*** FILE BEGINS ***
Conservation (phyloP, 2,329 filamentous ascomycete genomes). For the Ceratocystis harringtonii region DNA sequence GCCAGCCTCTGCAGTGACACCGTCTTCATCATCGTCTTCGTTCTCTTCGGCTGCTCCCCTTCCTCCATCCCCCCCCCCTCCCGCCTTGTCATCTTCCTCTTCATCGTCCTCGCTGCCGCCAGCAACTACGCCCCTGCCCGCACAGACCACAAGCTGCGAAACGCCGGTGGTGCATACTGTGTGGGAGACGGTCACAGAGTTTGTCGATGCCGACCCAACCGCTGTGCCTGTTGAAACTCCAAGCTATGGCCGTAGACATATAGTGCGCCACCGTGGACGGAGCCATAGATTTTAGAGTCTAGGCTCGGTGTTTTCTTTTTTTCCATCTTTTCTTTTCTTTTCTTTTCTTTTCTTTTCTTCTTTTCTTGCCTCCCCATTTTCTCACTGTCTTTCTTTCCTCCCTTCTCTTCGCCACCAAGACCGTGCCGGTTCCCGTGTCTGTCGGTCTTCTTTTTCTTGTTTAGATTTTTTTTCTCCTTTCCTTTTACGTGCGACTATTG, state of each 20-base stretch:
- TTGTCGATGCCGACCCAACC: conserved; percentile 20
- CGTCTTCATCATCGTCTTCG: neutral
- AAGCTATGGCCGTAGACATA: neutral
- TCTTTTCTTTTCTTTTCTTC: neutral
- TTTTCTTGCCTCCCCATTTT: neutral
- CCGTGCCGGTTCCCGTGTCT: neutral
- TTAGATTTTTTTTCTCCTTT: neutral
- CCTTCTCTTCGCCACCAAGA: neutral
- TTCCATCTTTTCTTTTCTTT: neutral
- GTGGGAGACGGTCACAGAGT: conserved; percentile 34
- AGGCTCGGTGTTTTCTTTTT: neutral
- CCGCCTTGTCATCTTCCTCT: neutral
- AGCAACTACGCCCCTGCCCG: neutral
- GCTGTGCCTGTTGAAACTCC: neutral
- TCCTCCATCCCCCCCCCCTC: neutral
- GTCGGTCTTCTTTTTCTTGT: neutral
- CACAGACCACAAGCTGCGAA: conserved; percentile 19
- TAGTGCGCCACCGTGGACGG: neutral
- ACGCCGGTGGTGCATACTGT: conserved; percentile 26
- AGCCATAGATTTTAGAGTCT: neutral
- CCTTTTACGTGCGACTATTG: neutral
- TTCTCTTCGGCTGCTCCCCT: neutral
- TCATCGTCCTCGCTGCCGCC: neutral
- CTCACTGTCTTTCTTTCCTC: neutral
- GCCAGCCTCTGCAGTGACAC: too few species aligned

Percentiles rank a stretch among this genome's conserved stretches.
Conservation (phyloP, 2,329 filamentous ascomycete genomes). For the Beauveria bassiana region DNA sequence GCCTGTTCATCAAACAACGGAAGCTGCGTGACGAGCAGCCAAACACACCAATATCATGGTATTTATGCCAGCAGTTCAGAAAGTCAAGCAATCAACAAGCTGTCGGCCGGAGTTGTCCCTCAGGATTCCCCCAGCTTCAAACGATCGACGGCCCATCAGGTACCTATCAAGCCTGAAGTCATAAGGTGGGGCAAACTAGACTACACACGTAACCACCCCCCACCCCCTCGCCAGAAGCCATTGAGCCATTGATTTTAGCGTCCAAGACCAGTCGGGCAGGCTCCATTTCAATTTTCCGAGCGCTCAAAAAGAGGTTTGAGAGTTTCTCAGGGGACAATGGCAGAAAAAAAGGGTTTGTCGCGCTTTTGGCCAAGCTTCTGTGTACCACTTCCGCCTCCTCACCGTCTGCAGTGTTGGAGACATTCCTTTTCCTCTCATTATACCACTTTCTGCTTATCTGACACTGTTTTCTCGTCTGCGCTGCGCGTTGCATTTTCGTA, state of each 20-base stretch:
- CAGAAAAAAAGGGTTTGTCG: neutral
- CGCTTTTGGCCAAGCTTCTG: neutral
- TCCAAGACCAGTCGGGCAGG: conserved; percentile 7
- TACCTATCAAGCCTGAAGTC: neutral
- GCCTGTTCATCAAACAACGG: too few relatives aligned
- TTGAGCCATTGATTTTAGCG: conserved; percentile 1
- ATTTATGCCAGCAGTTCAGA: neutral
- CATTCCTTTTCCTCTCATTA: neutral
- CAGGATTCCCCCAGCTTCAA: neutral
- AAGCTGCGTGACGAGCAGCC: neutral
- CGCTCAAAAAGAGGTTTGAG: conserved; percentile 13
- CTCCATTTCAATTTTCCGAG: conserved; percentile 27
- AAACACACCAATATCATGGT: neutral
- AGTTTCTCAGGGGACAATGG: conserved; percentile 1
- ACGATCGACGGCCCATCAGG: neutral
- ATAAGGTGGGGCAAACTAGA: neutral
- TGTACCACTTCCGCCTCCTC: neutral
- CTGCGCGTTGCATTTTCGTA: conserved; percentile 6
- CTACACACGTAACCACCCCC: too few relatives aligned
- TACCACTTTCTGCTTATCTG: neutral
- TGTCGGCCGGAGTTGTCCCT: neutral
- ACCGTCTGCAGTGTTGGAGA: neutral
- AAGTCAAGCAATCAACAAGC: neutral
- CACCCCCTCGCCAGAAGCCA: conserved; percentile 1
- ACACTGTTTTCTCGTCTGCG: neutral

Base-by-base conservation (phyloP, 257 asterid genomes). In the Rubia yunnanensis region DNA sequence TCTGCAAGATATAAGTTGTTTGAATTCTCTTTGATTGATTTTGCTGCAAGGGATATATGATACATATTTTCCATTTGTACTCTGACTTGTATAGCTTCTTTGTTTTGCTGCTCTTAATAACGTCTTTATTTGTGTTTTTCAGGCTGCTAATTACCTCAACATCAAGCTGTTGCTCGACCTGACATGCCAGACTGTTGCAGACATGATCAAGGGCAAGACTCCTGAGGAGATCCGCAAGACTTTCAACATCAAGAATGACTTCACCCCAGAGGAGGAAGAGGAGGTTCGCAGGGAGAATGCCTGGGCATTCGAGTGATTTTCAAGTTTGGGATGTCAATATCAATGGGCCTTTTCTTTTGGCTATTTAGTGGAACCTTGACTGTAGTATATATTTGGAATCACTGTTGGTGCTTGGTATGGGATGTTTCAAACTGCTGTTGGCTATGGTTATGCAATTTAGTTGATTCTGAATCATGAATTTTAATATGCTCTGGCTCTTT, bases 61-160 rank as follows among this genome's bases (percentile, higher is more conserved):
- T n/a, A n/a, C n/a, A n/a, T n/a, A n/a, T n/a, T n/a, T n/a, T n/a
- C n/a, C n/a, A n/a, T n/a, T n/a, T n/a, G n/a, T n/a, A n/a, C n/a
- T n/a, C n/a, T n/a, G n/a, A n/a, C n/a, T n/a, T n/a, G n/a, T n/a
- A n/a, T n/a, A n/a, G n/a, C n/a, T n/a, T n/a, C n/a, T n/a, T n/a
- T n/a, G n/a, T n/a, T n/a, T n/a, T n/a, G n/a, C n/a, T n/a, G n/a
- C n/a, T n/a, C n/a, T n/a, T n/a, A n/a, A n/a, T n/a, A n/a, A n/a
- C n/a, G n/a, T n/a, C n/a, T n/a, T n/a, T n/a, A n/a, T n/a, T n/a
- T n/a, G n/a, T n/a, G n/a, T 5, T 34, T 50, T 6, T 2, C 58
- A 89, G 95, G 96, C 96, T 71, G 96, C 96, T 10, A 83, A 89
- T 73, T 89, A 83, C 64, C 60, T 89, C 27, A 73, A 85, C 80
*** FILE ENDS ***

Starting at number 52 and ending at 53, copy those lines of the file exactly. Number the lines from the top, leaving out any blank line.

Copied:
- CACCCCCTCGCCAGAAGCCA: conserved; percentile 1
- ACACTGTTTTCTCGTCTGCG: neutral